Is the CIA in Your Kitchen?
Andrew P. Napolitano
by Andrew P. Napolitano: Can
the Secret Service Tell You To Shut Up?
If this question
had been asked by a fictional character in a spy thriller, it might
intrigue you, but you wouldn't imagine that it could be true in
reality. If the Constitution means what it says, you wouldn't even
consider the plausibility of an affirmative answer. After all, the
Fourth Amendment to the Constitution was written to prevent the
government from violating on a whim or a hunch or a vendetta that
uniquely American right: the right to be left alone.
at some point in the day, at some places in the home, to be left
alone. The colonists who fought the war of secession from Great
Britain were no different. But that war and the wish to keep the
government at bay had been heightened by the colonial experiences
involved in the enforcement of the Stamp Act.
That law, which
applied to the colonies and not to residents of Great Britain, required
that government stamps be purchased and printed on all legal, financial
and even political documents in the possession of every colonist.
The enforcement of that law – which was done by British soldiers
who entered private homes armed not only with guns but also with
search warrants that they had written for themselves, which Parliament
authorized them to do – was so disturbing and resulted in such anti-British
political animosity that Parliament eventually rescinded the act.
But the damage
to British rule had been done, and it was irreparable. After the
Founders won the Revolution and wrote the Constitution and added
the Bill of Rights, they rested in the assurance that only judges
could issue search warrants "particularly describing the place to
be searched and the persons or things to be seized," and that judges
could only do so if they found probable cause of criminal behavior
in the place the government targeted.
The war on
drugs has regrettably weakened the intended protections of the Fourth
Amendment, and the Patriot Act – which permits federal agents to
write their own search warrants – has dealt it a serious blow. That
act, which has not yet been ruled upon by the Supreme Court, fortunately
has not yet animated the Supreme Court's privacy jurisprudence.
Last year, the court invalidated the police use of warrantless heat-seeking
devices aimed at the home, and it will probably soon invalidate
the warrantless use of GPS devices secretly planted by cops in cars.
unless the government attempts to use the data it has illegally
gathered about a person, the person probably will not be aware of
the government's spying on him, and thus will not be in a position
to challenge the spying in a court. Relying on the Patriot Act,
federal agents have written their own search warrants just like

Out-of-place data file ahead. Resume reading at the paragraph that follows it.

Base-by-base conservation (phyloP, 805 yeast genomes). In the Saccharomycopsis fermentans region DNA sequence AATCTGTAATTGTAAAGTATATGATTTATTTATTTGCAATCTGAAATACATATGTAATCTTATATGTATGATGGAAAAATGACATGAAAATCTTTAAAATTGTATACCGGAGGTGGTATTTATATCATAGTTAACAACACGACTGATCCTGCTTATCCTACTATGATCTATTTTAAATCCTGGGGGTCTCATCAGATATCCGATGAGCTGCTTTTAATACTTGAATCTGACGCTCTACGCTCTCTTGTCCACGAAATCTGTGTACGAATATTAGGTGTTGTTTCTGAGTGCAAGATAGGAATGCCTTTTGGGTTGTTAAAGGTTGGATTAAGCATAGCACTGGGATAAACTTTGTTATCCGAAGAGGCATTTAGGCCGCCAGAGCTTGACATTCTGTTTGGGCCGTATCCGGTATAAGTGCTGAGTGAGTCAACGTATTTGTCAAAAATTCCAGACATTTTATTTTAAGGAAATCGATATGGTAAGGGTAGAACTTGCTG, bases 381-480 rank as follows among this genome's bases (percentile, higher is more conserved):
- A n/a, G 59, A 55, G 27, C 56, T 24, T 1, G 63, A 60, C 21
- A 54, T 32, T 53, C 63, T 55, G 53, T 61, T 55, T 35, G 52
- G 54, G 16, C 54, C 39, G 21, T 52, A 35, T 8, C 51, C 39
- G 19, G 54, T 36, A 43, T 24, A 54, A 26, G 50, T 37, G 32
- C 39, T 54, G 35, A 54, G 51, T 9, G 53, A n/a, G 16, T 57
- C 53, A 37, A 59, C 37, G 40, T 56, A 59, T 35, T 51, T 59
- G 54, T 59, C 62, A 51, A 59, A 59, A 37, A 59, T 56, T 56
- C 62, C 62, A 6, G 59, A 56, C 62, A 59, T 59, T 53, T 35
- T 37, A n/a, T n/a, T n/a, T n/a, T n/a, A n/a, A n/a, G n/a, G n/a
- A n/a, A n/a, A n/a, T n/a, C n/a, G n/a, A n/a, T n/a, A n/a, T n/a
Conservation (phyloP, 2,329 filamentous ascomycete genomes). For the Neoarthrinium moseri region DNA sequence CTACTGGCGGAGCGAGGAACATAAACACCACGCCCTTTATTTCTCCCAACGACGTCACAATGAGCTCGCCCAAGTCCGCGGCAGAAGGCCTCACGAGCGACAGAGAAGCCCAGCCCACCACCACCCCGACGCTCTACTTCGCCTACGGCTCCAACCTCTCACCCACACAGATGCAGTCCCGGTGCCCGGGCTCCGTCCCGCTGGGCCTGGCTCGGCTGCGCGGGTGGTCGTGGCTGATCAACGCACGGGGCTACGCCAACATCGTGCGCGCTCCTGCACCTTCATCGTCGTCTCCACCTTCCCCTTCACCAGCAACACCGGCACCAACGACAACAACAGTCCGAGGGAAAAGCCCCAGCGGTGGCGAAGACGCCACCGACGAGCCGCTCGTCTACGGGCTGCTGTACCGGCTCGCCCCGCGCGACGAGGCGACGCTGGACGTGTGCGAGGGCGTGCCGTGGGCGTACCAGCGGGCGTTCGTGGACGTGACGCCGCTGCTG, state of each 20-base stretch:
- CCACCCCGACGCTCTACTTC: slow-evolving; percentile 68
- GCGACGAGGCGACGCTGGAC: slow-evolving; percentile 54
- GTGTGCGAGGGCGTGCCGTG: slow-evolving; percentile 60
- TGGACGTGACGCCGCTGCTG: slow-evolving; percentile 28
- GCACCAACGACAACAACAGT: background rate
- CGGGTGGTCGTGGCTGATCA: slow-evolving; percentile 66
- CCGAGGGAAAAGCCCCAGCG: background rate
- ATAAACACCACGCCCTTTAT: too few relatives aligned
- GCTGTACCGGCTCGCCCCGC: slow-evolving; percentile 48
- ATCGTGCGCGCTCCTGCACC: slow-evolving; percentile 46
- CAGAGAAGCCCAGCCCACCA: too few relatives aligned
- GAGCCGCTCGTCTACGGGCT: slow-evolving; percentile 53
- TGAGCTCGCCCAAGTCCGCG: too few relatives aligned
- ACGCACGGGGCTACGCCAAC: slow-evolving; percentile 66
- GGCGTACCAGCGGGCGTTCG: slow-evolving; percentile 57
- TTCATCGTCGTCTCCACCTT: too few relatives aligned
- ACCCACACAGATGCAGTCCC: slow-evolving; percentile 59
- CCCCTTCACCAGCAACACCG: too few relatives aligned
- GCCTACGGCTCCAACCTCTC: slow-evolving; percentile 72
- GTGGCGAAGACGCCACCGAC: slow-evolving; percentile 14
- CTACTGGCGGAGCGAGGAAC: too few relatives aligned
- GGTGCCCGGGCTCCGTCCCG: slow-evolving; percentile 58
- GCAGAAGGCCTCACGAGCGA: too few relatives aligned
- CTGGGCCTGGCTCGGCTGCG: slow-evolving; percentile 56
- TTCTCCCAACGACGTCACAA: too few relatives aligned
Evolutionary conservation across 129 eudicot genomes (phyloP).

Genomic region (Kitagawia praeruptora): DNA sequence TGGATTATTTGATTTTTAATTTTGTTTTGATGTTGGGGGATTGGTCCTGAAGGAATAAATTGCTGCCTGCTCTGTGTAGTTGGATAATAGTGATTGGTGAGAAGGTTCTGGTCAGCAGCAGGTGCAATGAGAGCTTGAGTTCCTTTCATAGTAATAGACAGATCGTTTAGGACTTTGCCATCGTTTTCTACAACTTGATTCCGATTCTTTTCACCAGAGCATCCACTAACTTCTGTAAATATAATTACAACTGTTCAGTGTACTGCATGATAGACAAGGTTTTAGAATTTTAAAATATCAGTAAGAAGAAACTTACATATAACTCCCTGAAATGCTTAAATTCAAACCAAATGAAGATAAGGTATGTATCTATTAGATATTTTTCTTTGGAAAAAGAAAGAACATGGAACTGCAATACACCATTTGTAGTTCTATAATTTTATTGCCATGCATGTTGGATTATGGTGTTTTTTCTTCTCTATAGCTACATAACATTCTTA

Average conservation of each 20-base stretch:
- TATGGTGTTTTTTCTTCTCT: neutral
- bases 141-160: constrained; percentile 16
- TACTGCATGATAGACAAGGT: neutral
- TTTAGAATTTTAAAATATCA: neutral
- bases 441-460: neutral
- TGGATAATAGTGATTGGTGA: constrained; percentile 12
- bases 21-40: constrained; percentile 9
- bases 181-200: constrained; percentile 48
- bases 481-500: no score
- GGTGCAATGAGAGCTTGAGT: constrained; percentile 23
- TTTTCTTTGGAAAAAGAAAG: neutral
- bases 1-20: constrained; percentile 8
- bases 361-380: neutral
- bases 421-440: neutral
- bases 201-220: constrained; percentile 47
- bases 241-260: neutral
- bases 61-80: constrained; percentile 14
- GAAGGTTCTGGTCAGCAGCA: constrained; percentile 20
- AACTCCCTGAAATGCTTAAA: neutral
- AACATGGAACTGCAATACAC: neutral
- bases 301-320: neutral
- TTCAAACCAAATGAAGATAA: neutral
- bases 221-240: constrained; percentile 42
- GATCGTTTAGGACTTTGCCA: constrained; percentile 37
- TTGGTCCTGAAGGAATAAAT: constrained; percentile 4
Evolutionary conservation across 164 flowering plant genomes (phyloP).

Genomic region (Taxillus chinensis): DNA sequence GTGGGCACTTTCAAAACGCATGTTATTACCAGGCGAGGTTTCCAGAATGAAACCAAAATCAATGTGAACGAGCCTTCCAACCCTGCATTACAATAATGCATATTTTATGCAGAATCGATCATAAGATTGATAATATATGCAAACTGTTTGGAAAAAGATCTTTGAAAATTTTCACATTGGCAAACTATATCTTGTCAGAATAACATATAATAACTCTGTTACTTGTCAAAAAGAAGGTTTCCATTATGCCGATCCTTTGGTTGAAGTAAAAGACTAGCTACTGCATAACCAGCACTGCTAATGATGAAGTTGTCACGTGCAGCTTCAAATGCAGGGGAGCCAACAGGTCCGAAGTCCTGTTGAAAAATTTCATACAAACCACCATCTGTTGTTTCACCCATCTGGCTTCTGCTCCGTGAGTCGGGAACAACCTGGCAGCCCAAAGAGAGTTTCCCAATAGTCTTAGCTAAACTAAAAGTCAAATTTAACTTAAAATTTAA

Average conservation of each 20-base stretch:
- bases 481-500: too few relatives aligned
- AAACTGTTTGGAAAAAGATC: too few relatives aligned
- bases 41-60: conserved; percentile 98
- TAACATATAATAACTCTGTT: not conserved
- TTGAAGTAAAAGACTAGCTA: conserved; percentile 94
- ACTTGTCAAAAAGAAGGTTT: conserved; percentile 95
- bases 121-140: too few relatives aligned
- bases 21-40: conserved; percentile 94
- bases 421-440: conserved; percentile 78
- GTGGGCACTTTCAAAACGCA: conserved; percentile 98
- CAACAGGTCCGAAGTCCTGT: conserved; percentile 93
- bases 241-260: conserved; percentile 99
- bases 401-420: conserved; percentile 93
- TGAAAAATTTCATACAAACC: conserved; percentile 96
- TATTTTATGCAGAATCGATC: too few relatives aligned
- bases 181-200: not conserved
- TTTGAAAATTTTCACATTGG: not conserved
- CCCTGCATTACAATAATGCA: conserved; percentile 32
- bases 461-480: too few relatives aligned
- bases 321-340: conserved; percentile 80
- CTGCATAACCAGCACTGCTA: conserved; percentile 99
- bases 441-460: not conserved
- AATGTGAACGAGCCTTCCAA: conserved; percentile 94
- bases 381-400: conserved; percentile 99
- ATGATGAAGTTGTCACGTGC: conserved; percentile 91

the British soldiers did. They have done this more than 250,000
times since 2001. But the government has rarely used any evidence
from these warrants in a criminal prosecution for fear that the
targeted person would learn of the government's unconstitutional
and nefarious behavior, and for fear that the act would be invalidated
by federal courts.
Now, back to
the CIA in your kitchen. When Congress created the CIA in 1947,
it expressly prohibited the agency from spying on Americans in America.
Nevertheless, it turns out that if your microwave, burglar alarm
or dishwasher is of very recent vintage, and if it is connected
to your personal computer, a CIA spy can tell when you are in the
kitchen and when you are using that device. The person who revealed
this last weekend also revealed that CIA software can learn your
habits from all of this and then anticipate them.
and hoping to "change fingerprints and eyeballs" in its "worldwide
mission" to steal and keep secrets, the CIA can then gut the Fourth
Amendment digitally, without ever physically entering anyone's home.
We already know that your BlackBerry or iPhone can tell a spy where
you are and, when the battery is connected, what you are saying.
But spies in the kitchen? Can this be true?
all this last weekend? None other than Gen. David Petraeus himself,
President Obama's new director of the CIA. I wonder whether he knows
about the Fourth Amendment and how the Supreme Court has interpreted
it and that federal laws prohibit his spies from doing their work
in America. I wonder whether he or the president even cares. Do
with the author's permission.
March 23, 2012
Andrew P. Napolitano
[send him mail],
a former judge of the Superior Court of New Jersey, is the senior
judicial analyst at the Fox News Channel, and the host of “FreedomWatch”
on the Fox Business Network. His latest book is It
is Dangerous to be Right When the Government is Wrong: The Case for
© 2012 Andrew P. Napolitano
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